SURFACE PROCESSES, TECTONICS, AND GEORESOURCES: THE ANDEAN FORELAND BASIN OF ARGENTINA
Earthquakes, volcanic eruptions, flooding, landslides, water shortages or exploitation of natural resources are just a few of the many manifestations of natural or anthropogenic processes that are increasingly compromising society’s goal of sustainability. The resulting high death tolls and staggering financial losses from natural disasters are leading to a growing awareness of our vulnerability, while the quest for energy resources has resulted in many armed confrontations and geopolitical conflicts. Globalization and the rapid population and economic growth of many nations exacerbate these problems, and are fuelling interest in topics including resource generation and the tectonically and climate-driven processes that impact the Earth’s surface. As a consequence, Earth Science today stands at the vanguard of our attempt to cope with an ever-increasing demand for georesources and changes to the natural environment on a global scale.
Most of the resource, tectonic, and climatic issues we are confronted with are multi-temporal (i.e., they involve different timescales and processes that occur at different rates), multi-disciplinary (i.e. the complexity of data and feedback mechanisms requires multidisciplinary approaches), and multi-spatial (i.e. they involve extensive regions including a variety of different climatic and geologic settings). Consequently, as emphasized by IUGS (2010): “Industry and governmental organizations active in the fields of geothermal energy, seismic hazards, hydrocarbon exploration, radioactive waste management, re-insurance, and software and instrumentation developers have a strong demand for internationally trained graduates with a broad base in geosciences. Desirable skills typically include knowledge in geospatial analysis, remote sensing methodologies, and effective knowledge transfer”. Geoscientists must meet these demands as the increasing amounts of data require a broader skill set compared with what has been traditionally included in geoscience education.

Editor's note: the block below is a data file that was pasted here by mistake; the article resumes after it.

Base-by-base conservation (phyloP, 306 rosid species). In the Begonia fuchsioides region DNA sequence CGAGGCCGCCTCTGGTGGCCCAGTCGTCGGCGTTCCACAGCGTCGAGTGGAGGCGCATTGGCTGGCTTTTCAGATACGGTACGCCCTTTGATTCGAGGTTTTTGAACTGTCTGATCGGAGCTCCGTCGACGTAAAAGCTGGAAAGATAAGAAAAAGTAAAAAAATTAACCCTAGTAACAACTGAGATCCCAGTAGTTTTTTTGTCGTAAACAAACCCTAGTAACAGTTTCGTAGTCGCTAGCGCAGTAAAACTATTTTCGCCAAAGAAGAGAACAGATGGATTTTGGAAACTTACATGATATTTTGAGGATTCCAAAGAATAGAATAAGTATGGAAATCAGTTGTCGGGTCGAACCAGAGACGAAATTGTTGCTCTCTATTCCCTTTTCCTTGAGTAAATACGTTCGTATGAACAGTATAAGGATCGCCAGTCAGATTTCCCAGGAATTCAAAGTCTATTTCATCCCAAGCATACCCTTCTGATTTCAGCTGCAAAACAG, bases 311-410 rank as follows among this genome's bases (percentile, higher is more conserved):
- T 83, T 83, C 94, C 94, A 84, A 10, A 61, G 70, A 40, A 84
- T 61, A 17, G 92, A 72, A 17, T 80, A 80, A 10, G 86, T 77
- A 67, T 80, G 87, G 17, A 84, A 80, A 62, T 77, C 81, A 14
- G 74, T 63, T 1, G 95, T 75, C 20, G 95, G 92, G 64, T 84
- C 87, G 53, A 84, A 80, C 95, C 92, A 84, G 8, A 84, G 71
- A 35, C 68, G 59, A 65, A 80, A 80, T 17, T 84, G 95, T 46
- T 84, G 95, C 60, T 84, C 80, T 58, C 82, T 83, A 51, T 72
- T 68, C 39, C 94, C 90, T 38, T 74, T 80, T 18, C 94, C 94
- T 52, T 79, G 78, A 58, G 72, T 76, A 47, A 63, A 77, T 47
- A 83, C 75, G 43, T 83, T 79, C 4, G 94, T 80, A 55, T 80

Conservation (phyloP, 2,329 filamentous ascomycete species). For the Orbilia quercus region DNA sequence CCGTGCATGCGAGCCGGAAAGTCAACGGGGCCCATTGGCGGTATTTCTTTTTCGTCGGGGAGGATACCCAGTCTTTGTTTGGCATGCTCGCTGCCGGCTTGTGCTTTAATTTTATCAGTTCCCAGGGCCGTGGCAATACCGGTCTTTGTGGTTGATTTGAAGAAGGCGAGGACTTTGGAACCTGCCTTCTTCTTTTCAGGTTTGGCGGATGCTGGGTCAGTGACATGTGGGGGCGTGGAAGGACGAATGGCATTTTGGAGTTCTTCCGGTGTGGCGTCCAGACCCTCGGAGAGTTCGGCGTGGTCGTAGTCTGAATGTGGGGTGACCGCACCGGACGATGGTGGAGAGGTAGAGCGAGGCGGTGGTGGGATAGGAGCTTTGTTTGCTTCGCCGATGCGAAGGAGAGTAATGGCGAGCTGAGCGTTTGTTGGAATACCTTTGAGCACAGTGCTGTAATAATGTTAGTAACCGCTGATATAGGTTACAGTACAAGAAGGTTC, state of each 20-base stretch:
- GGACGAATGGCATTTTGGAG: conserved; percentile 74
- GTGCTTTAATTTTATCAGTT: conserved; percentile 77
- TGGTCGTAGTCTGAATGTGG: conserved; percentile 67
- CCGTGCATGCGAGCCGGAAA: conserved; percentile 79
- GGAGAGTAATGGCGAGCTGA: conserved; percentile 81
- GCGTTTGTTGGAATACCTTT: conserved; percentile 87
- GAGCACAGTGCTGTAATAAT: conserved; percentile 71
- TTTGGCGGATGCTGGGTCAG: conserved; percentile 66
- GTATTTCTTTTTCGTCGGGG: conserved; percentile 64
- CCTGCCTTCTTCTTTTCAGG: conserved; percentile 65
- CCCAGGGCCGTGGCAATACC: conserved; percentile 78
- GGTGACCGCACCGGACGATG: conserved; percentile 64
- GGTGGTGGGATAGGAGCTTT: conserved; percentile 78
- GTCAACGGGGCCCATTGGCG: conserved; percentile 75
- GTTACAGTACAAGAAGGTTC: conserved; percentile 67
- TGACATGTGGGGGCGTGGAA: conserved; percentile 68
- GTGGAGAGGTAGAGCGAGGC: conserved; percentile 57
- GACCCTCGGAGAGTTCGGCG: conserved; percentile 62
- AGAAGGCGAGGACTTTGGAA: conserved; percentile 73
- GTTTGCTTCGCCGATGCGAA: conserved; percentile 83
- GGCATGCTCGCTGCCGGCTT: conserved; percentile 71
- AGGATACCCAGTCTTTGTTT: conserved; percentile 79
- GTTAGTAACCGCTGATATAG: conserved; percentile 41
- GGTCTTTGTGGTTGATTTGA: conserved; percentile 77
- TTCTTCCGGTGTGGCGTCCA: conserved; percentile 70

StRATEGy’s goal is to establish an international virtual campus devoted to source-to-sink studies in the NW and central Argentine Andes and foreland basin, fostering an exchange and mobility program that transcends traditional disciplinary boundaries. We have chosen foreland basins and their adjacent orogenic interiors as the main focus of our study, because these regions potentially record the links between deep-Earth and surface processes, including volcanism and tectonics, climate and erosion/sedimentation, as well as their impact on metallogenesis, hydrocarbon resource generation, and fluid migration. We will follow an integrative approach in research and teaching that spans the study of geological archives, present-day monitoring, modeling, and communication. The hallmark of this holistic geoscientific approach is to rectify the deficit in transdisciplinary graduate education of tectonically and climatically driven processes in the source-to-sink system of the coupled orogen-foreland basin realm and their relevance for georesource formation. We aim to accomplish these goals by (1) pursuing cutting-edge research targets, (2) employing transdisciplinary research methods, (3) applying state-of-the-art technology, and (4) fostering international collaboration and networking. Our overarching research objectives will follow multidisciplinary, closely meshed work packages (see below). They involve a process-based approach to tectono-magmatic-sedimentary systems and resource formation, addressing different spatiotemporal scales, quantifying critical process thresholds, and deciphering the manifestations of past processes in geological archives and landscapes. To our knowledge, StRATEGy is the first international initiative to decipher, measure, and assess the mechanisms of societally relevant geoprocesses focused on foreland regions, combined with fostering transdisciplinary team efforts and communication. As such, this initiative will help to better evaluate geological, geomorphic and geophysical aspects of other, densely populated foreland regions (e.g., Himalaya).